So, you’ve decided to purchase a Rolex but can’t make sense of all the jargon? Well, you’ve come to the right place. Our ABCs of Rolex guide explains everything you need to know about terms like Rolesor, Paraflex, and Cerachrom.
Rolex and the Oyster
No matter which Rolex model you’re looking at, you’ll probably come across the word Oyster at some point. The term refers to a special case design developed by Rolex founder Hans Wilsdorf. Wilsdorf once described the case’s watertight construction as “like an oyster” since it could stay underwater without moisture entering the watch and damaging its inner workings. The principle underlying the Oyster case is that the case back, bezel, and crown are hermetically screwed to the body of the case, preventing dust and liquid from penetrating it. The brand patented the design all the way back in 1926.
Wilsdorf’s marketing strategy was just as clever as the design itself. When he heard that Briton Mercedes Gleitze had set her sights on becoming the first woman to swim the English Channel, he asked her to do so with a Rolex Oyster on a chain around her neck. While poor weather conditions kept Gleitze from fully achieving her goal, the Rolex Oyster made still headlines when it emerged from the icy waters unscathed.
Nearly every timepiece made by the Genevan manufacturer – with a few exceptions – is constructed using this same Oyster principle, meaning each is water-resistant to at least 100 m (10 bar, 328 ft).
Twinlock and Triplock Crown
Of course, a lot has changed since 1926. For one, Rolex has continuously improved the construction of its crowns. In 1953, Rolex presented its first diving watch with the so-called Twinlock crown. Similar to the one on the original Oyster case, this was also a screw-down crown; however, it boasts two ring seals, one in the crown and one in the tube. When the crown is screwed down, seals keep the case watertight, similar to the way a submarine hatch functions. In 1970, Rolex took things one step further with the Triplock crown. As the name suggests, it has three sealing mechanisms, making it even more impervious to moisture.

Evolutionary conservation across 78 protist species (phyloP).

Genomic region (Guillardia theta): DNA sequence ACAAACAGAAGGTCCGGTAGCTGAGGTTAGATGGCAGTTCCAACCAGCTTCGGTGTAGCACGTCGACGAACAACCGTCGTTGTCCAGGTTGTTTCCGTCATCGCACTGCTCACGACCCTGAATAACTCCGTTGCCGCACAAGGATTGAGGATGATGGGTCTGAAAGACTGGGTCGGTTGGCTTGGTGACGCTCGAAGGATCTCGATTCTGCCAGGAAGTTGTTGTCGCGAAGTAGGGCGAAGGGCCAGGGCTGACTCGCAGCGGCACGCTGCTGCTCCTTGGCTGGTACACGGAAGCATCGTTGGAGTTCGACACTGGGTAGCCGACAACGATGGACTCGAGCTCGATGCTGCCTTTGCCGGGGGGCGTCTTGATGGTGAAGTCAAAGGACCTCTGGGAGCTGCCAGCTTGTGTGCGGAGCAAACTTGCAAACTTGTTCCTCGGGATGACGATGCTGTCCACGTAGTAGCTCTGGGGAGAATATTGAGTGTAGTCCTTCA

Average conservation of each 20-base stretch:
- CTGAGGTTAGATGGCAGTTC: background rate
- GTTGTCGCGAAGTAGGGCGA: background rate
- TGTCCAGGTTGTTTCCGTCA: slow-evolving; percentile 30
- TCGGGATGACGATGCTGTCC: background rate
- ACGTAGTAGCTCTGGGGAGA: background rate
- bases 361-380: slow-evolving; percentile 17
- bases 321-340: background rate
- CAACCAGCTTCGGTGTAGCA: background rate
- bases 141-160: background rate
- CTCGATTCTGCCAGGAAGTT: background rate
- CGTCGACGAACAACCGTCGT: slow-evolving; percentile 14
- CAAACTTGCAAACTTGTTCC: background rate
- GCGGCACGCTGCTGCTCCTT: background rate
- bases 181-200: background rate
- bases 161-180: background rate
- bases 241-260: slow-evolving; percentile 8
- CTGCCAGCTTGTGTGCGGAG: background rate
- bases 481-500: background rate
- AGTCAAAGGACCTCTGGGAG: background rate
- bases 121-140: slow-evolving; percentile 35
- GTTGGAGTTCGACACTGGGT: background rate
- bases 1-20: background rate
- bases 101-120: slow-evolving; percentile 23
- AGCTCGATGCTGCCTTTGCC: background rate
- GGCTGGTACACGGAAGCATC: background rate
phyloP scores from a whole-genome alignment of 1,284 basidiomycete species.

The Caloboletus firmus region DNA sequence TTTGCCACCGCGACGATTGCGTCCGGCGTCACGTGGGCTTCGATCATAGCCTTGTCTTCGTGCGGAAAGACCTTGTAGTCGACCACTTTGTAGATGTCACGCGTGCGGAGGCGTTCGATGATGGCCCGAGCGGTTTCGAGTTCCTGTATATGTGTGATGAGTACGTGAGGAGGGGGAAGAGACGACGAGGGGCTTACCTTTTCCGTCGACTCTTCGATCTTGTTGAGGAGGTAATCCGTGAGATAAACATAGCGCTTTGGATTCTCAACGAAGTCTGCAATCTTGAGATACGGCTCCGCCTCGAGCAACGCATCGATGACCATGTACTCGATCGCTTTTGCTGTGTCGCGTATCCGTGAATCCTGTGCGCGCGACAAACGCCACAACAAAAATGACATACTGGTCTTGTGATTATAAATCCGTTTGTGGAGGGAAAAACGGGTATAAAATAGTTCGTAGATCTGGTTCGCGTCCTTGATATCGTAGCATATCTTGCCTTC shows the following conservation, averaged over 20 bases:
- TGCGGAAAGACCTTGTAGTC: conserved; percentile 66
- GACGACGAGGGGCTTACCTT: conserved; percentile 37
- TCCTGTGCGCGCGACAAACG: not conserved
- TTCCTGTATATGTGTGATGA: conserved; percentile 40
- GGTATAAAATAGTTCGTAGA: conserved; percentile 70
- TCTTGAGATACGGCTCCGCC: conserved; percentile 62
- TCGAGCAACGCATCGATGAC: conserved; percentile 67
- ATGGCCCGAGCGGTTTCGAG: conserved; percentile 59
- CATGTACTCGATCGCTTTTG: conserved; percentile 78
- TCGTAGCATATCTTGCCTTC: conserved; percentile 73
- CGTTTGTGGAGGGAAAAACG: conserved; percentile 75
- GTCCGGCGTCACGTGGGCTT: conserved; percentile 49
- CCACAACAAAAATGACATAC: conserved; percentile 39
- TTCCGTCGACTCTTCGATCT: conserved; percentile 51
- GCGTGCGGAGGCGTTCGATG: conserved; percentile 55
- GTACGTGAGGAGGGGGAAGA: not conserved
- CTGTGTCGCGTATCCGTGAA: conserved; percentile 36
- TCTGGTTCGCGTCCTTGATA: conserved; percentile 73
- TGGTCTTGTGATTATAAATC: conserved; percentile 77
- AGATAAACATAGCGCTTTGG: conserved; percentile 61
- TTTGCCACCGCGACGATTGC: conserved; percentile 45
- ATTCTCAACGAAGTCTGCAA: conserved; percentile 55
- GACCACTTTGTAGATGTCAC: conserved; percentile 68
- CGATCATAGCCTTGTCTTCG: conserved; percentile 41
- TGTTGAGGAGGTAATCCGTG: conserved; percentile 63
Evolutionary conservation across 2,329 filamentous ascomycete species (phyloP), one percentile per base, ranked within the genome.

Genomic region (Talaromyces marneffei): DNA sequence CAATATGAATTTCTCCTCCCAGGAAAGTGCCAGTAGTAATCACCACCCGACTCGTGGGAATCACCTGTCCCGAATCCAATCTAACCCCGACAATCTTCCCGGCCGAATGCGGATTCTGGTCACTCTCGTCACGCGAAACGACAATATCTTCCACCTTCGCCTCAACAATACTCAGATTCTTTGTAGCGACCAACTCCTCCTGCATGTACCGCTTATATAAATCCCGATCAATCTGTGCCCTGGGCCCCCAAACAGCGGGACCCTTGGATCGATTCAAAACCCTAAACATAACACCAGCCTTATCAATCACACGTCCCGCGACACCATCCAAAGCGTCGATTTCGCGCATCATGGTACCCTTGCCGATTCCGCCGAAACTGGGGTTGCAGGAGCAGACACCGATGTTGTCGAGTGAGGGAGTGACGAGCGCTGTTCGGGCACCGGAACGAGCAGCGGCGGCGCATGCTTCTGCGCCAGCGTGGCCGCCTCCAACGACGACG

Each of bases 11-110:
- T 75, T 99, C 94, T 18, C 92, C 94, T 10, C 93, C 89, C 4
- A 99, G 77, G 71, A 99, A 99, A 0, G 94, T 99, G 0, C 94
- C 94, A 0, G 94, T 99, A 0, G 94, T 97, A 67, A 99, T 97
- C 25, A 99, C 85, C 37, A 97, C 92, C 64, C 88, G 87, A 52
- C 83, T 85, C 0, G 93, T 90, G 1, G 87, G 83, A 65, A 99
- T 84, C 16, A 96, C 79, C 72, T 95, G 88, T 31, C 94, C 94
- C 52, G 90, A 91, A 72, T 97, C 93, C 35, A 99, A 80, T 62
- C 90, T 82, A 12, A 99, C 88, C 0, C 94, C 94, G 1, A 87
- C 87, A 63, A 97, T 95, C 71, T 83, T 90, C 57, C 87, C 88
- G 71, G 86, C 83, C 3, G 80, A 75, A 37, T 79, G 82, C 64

Rolex equips all of its modern diving watches with Triplock crowns, including the Submariner, Sea-Dweller, and Deepsea, as well as other models like the GMT-Master II, Yacht-Master, and Daytona. On the other hand, Rolex outfits its dress watches, such as the Datejust and Day-Date, with the Twinlock crown.
You can easily tell the Twinlock and Triplock systems apart by looking at the Rolex logo on the crown. If there is one dot, two dots, or a line, it’s a Twinlock crown, but if there are three dots, it’s a Triplock.
What are Oystersteel and Rolesor?
If you’re considering buying a Rolex, you’ll likely come across the term Oystersteel when reading about materials. Rolex began using this term in 2018 to describe 904L stainless steel. The manufacturer was one of the first in the industry to use this material in 1985. The metal alloy has a higher proportion of molybdenum and copper than conventional 316L stainless steel, making it more corrosion-resistant and easier to polish. That being said, it is much more difficult to manipulate and process.
Rolesor: Rolex and Gold
Oystersteel is also used alongside yellow, rose, or white gold in the brand’s two-tone watches. These timepieces typically feature a case, case back, and outer bracelet links made of stainless steel, while the bezel, crown, and central links are made of gold. This combination of materials is referred to as Rolesor in Rolex jargon.
Rolex has also given a special name to its proprietary rose gold alloy: Everose gold. The material debuted in 2005 and contains a blend of gold, copper, and platinum. While the copper gives the material its characteristic pink hue, the platinum ensures it is hard, scratch-resistant, and won’t fade over time. Rolex isn’t the only manufacturer to make its own rose gold alloy. Hublot has its own blend of the same three metals called King Gold, while Omega replaces platinum with palladium in its signature Sedna gold. Palladium enhances the material’s hardness even further.